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OS X, where have my photos gone?

 
 
Justin C
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      02-01-2007
On 2007-02-01, Ken Lucke <(E-Mail Removed)> wrote:
>

[snip]

> v1.5 even allows plugins for exports - you can now automatically export
> to several stock photo companies, or to Flickr, automatically from
> Aperture.


Lots of praise for Aperture. It's not cheap though... but I *do* need
something to keep my images organised... which is what iPhoto does...
only not too well.

I'm going to have to Google for Aperture cons, there have to be some
downsides (I know there have been some negative voices in this
newsgroup). I need to see both sides of the product before I make a
purchase of that size... especially when I already have software that
does the job I want (well, mostly).

Those who've mentioned Aperture have, I think, got me more confused than
I was! It seems to me that, really, I'm paying the price of Aperture
just to keep my photos organised. OK, Aperture does a lot more than
organise photos better than than iPhoto, however, PhotoShop as, AFAICT,
the industry standard when it comes to photo editing software.

For starters, I'm going to wait until I've a camera full of images, then
I'm going to DL the trial version of Aperture and see how I get on.

Thanks to all for the comments.

Justin.

--
Justin C, by the sea.
 
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Ken Lucke
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Posts: n/a
 
      02-02-2007
In article <(E-Mail Removed) m>, Justin
C <(E-Mail Removed)> wrote:

> On 2007-02-01, Ken Lucke <(E-Mail Removed)> wrote:
> >

> [snip]
>
> > v1.5 even allows plugins for exports - you can now automatically export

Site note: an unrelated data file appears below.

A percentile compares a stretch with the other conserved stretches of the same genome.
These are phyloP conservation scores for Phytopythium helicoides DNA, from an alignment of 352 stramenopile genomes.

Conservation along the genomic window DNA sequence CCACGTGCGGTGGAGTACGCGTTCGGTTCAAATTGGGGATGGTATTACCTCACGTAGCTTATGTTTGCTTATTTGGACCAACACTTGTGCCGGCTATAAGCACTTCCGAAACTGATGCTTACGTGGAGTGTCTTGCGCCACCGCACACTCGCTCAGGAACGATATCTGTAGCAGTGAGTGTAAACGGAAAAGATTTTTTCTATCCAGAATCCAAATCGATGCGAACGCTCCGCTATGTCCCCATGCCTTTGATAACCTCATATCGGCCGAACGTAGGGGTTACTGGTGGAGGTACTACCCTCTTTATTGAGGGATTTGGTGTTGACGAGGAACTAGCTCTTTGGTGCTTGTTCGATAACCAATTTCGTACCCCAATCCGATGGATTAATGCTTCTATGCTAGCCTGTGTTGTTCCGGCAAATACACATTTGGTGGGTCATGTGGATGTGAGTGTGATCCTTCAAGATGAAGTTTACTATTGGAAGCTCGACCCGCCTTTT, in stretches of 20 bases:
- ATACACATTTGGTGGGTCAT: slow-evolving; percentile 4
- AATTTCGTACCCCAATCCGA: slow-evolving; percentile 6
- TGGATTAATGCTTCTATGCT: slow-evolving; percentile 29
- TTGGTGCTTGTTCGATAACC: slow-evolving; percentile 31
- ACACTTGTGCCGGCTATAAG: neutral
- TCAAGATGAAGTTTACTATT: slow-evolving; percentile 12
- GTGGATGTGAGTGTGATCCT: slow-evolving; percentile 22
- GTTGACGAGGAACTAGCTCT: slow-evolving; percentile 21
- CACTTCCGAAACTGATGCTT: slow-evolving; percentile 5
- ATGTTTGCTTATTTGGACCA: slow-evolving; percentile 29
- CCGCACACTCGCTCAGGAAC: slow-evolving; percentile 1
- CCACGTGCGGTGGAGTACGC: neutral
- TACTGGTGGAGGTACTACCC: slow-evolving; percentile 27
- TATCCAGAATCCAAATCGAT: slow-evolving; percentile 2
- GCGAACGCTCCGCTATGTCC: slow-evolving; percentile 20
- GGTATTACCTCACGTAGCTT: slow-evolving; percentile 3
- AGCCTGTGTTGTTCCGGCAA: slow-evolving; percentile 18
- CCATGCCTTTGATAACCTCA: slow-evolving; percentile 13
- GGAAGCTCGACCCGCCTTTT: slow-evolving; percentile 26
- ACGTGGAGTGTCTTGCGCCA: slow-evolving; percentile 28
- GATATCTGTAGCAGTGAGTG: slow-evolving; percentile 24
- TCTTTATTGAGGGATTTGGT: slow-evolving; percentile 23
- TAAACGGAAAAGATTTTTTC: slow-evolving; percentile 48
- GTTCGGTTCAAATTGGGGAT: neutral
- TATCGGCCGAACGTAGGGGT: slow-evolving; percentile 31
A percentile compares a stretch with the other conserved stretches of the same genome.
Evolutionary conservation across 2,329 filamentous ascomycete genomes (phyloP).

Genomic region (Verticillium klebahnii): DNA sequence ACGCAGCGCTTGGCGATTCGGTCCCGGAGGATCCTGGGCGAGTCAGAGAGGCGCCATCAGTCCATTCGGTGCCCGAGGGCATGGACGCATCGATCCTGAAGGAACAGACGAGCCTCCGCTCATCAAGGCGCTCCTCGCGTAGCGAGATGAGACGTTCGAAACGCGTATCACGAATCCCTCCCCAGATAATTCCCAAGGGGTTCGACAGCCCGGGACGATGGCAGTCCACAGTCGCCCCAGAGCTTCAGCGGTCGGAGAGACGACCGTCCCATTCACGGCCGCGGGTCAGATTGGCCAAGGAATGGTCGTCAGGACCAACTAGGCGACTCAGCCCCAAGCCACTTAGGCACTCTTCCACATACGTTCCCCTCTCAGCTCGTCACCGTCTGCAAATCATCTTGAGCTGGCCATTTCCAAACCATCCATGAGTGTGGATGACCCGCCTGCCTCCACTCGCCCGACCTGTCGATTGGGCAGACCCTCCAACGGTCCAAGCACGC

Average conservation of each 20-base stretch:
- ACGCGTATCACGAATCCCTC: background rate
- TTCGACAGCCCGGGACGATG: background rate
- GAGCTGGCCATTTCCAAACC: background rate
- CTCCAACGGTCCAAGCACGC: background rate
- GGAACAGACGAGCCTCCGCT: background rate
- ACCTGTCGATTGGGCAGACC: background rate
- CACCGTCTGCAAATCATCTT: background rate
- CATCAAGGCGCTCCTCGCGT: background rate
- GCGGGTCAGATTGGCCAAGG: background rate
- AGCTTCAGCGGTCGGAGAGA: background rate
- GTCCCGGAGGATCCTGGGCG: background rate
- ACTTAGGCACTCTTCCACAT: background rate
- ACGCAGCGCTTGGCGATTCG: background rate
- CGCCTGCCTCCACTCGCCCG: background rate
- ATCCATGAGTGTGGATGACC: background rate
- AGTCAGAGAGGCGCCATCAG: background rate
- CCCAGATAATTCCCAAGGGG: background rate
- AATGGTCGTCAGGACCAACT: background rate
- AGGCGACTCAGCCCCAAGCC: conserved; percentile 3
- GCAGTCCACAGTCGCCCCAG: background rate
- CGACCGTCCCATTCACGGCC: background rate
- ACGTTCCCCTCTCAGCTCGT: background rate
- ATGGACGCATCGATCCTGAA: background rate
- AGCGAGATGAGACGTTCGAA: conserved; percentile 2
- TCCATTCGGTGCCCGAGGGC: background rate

> > to several stock photo companies, or to Flickr, automatically from
> > Aperture.

>
> Lots of praise for Aperture. It's not cheap though... but I *do* need
> something to keep my images organised... which is what iPhoto does...
> only not too well.


That statement, in itself, should be a clue to your answer... :^)

> I'm going to have to Google for Aperture cons, there have to be some
> downsides (I know there have been some negative voices in this
> newsgroup).


I haven't seen anyone who actually has used it for any reasonable
period of time who has serious negative things to say, but I may have
missed them. You also probably don't see comments from even 10% of the
people who ARE actually using it... I'd love to see everyone here who
IS using it to sound off here about the _good_ things to show the
overbalance of the few very minor detractions I've seen.

Mostly, it's people who don't even have access to it due to OS
differences (after all, it's only available, and only WILL ever be
available [according to Apple], for Mac OS X) who are blowing steam out
of their hats without any true experience, or people who "tried it" for
two days and went back to whatever they were using before - either it
was more than they needed, or they just weren't used to it (and didn't
want to take the time to become used to it), from the comments I have
seen.

> I need to see both sides of the product before I make a
> purchase of that size...


Nothing wrong with that, it's a wise thing to do.

> especially when I already have software that
> does the job I want (well, mostly).


You keep qualifying your comments on how iPhoto does the job ("well,
mostly", "only not too well"). That should be a clue that you need
something more powerful - if you have to make excuses for your
software, you need to seriously consider moving on.

Remember that time is value, too. Either monetarily, production wise
[can't take shots while you are fighting the computer], or time away
that could be spent with family, etc. How much otherwise productive
time have you spent fighting (and apparently losing to) iPhoto's
system, including the reason for the thread in the first place - your
missing photos? All that time & frustration is worth something, so
factor _that_ into how much Aperture costs long-term when you are
making your decision.

iPhoto is fine for the casual and amateur photographer. If you are
trying to do anything more than that, Aperture is a major improvement.

Why not ust get the free trial from Apple? 30 days, no charge, then
you can decide from actual experience rather than hearsay from those
who are fanatical on either side? (I admit I could be labeled fanatical
on the Pro side - and it's not often I get worked up over a piece of